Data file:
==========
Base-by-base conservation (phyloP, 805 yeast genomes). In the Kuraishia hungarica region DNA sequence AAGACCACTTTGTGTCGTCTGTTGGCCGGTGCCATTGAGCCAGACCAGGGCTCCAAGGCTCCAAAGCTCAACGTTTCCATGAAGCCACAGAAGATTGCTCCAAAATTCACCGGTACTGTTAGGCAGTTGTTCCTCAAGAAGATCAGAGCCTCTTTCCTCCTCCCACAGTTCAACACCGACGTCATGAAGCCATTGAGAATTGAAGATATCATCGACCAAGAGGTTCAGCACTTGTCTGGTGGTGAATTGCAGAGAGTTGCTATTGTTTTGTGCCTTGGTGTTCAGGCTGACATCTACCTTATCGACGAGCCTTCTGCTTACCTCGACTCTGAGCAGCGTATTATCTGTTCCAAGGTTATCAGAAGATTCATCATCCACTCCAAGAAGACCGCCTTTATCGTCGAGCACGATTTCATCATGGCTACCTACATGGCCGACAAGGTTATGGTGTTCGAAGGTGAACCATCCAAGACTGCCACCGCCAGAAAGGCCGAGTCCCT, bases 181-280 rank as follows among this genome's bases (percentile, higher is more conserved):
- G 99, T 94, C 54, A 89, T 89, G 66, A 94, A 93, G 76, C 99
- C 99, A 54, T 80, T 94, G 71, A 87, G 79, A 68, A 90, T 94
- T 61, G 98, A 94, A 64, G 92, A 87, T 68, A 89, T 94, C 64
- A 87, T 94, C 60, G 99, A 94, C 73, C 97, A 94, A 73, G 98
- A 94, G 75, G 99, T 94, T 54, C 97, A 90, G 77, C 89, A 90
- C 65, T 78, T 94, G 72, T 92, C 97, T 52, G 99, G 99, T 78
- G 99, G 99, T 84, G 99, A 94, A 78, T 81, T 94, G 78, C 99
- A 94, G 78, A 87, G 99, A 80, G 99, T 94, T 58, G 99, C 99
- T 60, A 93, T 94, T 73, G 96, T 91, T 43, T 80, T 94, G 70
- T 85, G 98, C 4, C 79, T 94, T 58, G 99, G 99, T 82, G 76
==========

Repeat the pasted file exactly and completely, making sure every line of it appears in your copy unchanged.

Base-by-base conservation (phyloP, 805 yeast genomes). In the Kuraishia hungarica region DNA sequence AAGACCACTTTGTGTCGTCTGTTGGCCGGTGCCATTGAGCCAGACCAGGGCTCCAAGGCTCCAAAGCTCAACGTTTCCATGAAGCCACAGAAGATTGCTCCAAAATTCACCGGTACTGTTAGGCAGTTGTTCCTCAAGAAGATCAGAGCCTCTTTCCTCCTCCCACAGTTCAACACCGACGTCATGAAGCCATTGAGAATTGAAGATATCATCGACCAAGAGGTTCAGCACTTGTCTGGTGGTGAATTGCAGAGAGTTGCTATTGTTTTGTGCCTTGGTGTTCAGGCTGACATCTACCTTATCGACGAGCCTTCTGCTTACCTCGACTCTGAGCAGCGTATTATCTGTTCCAAGGTTATCAGAAGATTCATCATCCACTCCAAGAAGACCGCCTTTATCGTCGAGCACGATTTCATCATGGCTACCTACATGGCCGACAAGGTTATGGTGTTCGAAGGTGAACCATCCAAGACTGCCACCGCCAGAAAGGCCGAGTCCCT, bases 181-280 rank as follows among this genome's bases (percentile, higher is more conserved):
- G 99, T 94, C 54, A 89, T 89, G 66, A 94, A 93, G 76, C 99
- C 99, A 54, T 80, T 94, G 71, A 87, G 79, A 68, A 90, T 94
- T 61, G 98, A 94, A 64, G 92, A 87, T 68, A 89, T 94, C 64
- A 87, T 94, C 60, G 99, A 94, C 73, C 97, A 94, A 73, G 98
- A 94, G 75, G 99, T 94, T 54, C 97, A 90, G 77, C 89, A 90
- C 65, T 78, T 94, G 72, T 92, C 97, T 52, G 99, G 99, T 78
- G 99, G 99, T 84, G 99, A 94, A 78, T 81, T 94, G 78, C 99
- A 94, G 78, A 87, G 99, A 80, G 99, T 94, T 58, G 99, C 99
- T 60, A 93, T 94, T 73, G 96, T 91, T 43, T 80, T 94, G 70
- T 85, G 98, C 4, C 79, T 94, T 58, G 99, G 99, T 82, G 76